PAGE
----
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How I Learned to Love Grown-Up Coloring Books

Brenna Clarke Gray

Staff Writer

Part muppet and part college faculty member, Brenna Clarke Gray holds a PhD in Canadian Literature while simultaneously holding two cats named Chaucer and Swift. It's a juggling act. Raised in small-town Ontario, Brenna has since been transported by school to the Atlantic provinces and by work to the Vancouver area, where she now lives with her stylish cyclist/webgeek husband and the aforementioned cats. When not posing by day as a forserious academic, she can be found painting her nails and watching Degrassi (through the critical lens of awesomeness). She posts about graphic narratives at Graphixia, and occasionally she remembers to update her own blog, Not That Kind of Doctor. Blog: Not That Kind of Doctor Twitter: @brennacgray

I confess: when adult colouring books came out, I thought they were totally stupid. Why would anyone spend their time coloring in existing images? Kids basically stop coloring once they learn to draw, right? So — why? Also, the name made me giggle incessantly, in the same way that “adult lifestyle communities” make me giggle (I imagine it’s not 72-year-old bridge enthusiasts living in these communities but instead a giant front for a porn studio, with or without the 72-year-old bridge enthusiasts). Besides, I’m a reader. If I have downtime, I will read a book thankyouverymuch. And you should, too. Insert self-satisfied sniff of superiority here.

Fast forward about a year and I own a 50 pack of Crayola Super Tips Washable Markers and several coloring books, which I dip into two or three times a week.

So what changed?

Well, fellow Rioters, this might appall you all, but I don’t always want to read. I teach books and write about books and blog about books and speak about books and sometimes I am just too tired of books for books. I like the idea of filling all my waking hours with literature, but sometimes my brain steps in and says, “Lady, we are out. Show us one more metaphor and we quit for good. For realsies this time.”

The thing is, when I found myself in these moods I realized I was filling the time I normally read with, well, honestly, nothing that made me happier or more relaxed. Candy Crush marathons. Instagram stalking. Filling e-shopping carts with merchandise and then closing the browser window. Infinite scrolls of Twitter. And then I’d look up, and three hours would be gone, and I’d have no idea where it went.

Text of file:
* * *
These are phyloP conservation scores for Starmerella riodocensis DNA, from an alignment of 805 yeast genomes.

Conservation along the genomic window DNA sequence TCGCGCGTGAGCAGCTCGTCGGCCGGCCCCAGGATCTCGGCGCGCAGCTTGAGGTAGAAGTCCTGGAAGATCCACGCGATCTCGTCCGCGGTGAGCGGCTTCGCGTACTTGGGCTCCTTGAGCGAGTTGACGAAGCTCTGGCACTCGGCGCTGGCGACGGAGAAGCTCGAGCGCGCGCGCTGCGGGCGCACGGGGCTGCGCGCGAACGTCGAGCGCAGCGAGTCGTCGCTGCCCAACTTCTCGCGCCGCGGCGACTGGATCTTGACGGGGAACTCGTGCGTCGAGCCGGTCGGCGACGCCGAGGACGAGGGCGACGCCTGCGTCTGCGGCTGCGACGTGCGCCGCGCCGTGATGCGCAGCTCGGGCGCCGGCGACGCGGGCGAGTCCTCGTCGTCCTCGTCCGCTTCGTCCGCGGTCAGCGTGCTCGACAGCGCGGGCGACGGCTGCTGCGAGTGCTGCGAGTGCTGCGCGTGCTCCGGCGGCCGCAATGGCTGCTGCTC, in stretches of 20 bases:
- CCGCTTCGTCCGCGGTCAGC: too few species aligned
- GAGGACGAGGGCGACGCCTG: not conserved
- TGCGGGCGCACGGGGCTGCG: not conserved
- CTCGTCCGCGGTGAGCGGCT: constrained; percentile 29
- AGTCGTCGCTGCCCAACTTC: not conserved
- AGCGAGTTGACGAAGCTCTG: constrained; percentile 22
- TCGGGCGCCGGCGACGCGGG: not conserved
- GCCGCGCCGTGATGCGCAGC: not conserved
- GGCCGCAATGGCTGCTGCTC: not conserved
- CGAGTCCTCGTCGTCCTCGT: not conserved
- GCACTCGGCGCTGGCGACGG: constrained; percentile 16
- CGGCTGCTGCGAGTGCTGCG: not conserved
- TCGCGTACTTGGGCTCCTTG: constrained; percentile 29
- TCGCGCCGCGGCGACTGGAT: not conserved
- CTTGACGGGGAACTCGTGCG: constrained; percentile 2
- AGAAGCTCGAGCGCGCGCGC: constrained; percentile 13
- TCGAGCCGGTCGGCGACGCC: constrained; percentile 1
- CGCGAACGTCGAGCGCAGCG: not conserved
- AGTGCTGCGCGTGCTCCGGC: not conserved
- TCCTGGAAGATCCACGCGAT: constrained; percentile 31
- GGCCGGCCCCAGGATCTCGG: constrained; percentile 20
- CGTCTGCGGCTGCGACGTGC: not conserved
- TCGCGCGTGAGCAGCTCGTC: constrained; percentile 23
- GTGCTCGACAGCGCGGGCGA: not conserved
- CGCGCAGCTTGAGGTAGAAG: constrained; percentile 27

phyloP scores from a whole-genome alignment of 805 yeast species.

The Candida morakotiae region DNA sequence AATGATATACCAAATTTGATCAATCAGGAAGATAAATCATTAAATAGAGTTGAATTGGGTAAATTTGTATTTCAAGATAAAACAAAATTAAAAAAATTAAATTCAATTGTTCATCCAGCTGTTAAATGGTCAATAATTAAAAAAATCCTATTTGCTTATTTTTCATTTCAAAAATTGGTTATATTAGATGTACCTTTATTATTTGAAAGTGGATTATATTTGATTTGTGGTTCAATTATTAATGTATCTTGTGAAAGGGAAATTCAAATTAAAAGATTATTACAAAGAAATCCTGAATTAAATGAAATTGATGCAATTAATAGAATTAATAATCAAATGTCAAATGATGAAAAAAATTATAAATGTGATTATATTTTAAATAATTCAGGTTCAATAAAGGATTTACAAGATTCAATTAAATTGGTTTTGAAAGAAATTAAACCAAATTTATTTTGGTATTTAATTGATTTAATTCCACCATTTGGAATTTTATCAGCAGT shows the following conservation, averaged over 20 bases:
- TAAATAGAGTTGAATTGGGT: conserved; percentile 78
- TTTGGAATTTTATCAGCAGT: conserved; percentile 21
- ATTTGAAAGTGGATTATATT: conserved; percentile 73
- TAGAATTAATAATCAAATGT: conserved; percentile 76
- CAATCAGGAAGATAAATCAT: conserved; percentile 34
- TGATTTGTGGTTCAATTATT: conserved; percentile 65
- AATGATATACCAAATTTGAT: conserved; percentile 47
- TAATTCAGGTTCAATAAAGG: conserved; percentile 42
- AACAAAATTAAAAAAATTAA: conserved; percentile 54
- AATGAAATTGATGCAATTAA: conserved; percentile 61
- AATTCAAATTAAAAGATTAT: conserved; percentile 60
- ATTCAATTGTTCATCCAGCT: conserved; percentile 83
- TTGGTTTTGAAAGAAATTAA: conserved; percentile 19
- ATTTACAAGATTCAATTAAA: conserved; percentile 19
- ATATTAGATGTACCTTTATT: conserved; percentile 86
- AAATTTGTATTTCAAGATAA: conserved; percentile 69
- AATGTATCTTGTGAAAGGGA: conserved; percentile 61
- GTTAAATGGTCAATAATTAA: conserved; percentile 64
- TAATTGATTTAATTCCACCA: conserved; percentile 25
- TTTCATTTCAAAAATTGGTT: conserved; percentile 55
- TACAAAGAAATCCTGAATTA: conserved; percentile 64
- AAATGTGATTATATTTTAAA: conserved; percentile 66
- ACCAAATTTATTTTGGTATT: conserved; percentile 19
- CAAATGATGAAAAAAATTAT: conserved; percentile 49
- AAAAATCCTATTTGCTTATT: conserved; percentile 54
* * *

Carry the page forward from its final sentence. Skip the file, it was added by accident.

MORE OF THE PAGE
My husband often tells me I need a hobby. I like to tell him that my hobby is work, and it really is — I have a bad case of workaholism, and I have no real desire to change it, because I really like my job. But it’s true that unwinding has always been a struggle for me. Usually I watch TV, but I felt like this past summer was a television wasteland (thanks, The Fosters, for being there for me) and I haven’t found a binge-able show to dig into for a while.

And at a certain point, one’s body does rebel. I tend to work flat-out for weeks on end, take one day off, and immediately collapse with the flu. It’s not what one might call the world’s most sustainable relationship to stress, but it’s been who I am since elementary school, when my parents couldn’t tell me until the last minute that we were going away, because the anticipation of vacation always resulted in me getting sick.

(I’m really fun at parties tho.)

So I’ve been looking for a way to encourage myself to get in some downtime. At first I wanted to take up cross-stitch or crochet, but I am super not crafty and got frustrated and angry pretty much immediately (and thank you for the offer but no, you probably can’t teach me to crochet, because I am hilariously incompetent). Also I hate being bad at things. But I do miss having a creative outlet, having meandered away from writing creatively for the past few years.

So. I wanted a hobby. Something relaxing. Something that required minimal commitment. Because I have a bad track record with hobbies, I wanted something low cost and easy. Something I wouldn’t be bad at. As part of managing stress, I’m trying to get into meditating more regularly, so something that encouraged mindfulness would be good, too.

And then I saw it. The coloring book display at the centre of Powell’s Books in Portland. And suddenly, for the first time, I got it. I could see immediately the appeal of coloring in someone else’s drawings: there’s no way to be wrong, there are no barriers to getting started, and it’s an utterly low-stakes form of creativity. I bought a book and I’ve never looked back.

Every night at ten, in an effort to improve our sleep hygiene, my husband and I “unplug” in order to get some time away from blue screens before bed. In the time between unplugging and going to bed, sometimes I read, sometimes I journal, but more often than not these days I color. It’s a slow process — I gravitate towards fairly intricate patterns, so it takes weeks to finish a piece at the pace I move. But it’s also meditative to watch the finished image emerge, to make deliberate marker strokes, to count patterns of colors. And it’s low-stakes, so I forgive my own mistakes easily and and with an open heart.

I was a cynic, but coloring books for grown-ups are now a central part of my life, and a small piece of the puzzle of becoming a more balanced human. My name is Brenna, and I love to color. Do you?

A work in progress. Like me.

A work in progress. Like me.



Get suggestions for grown-up coloring books here!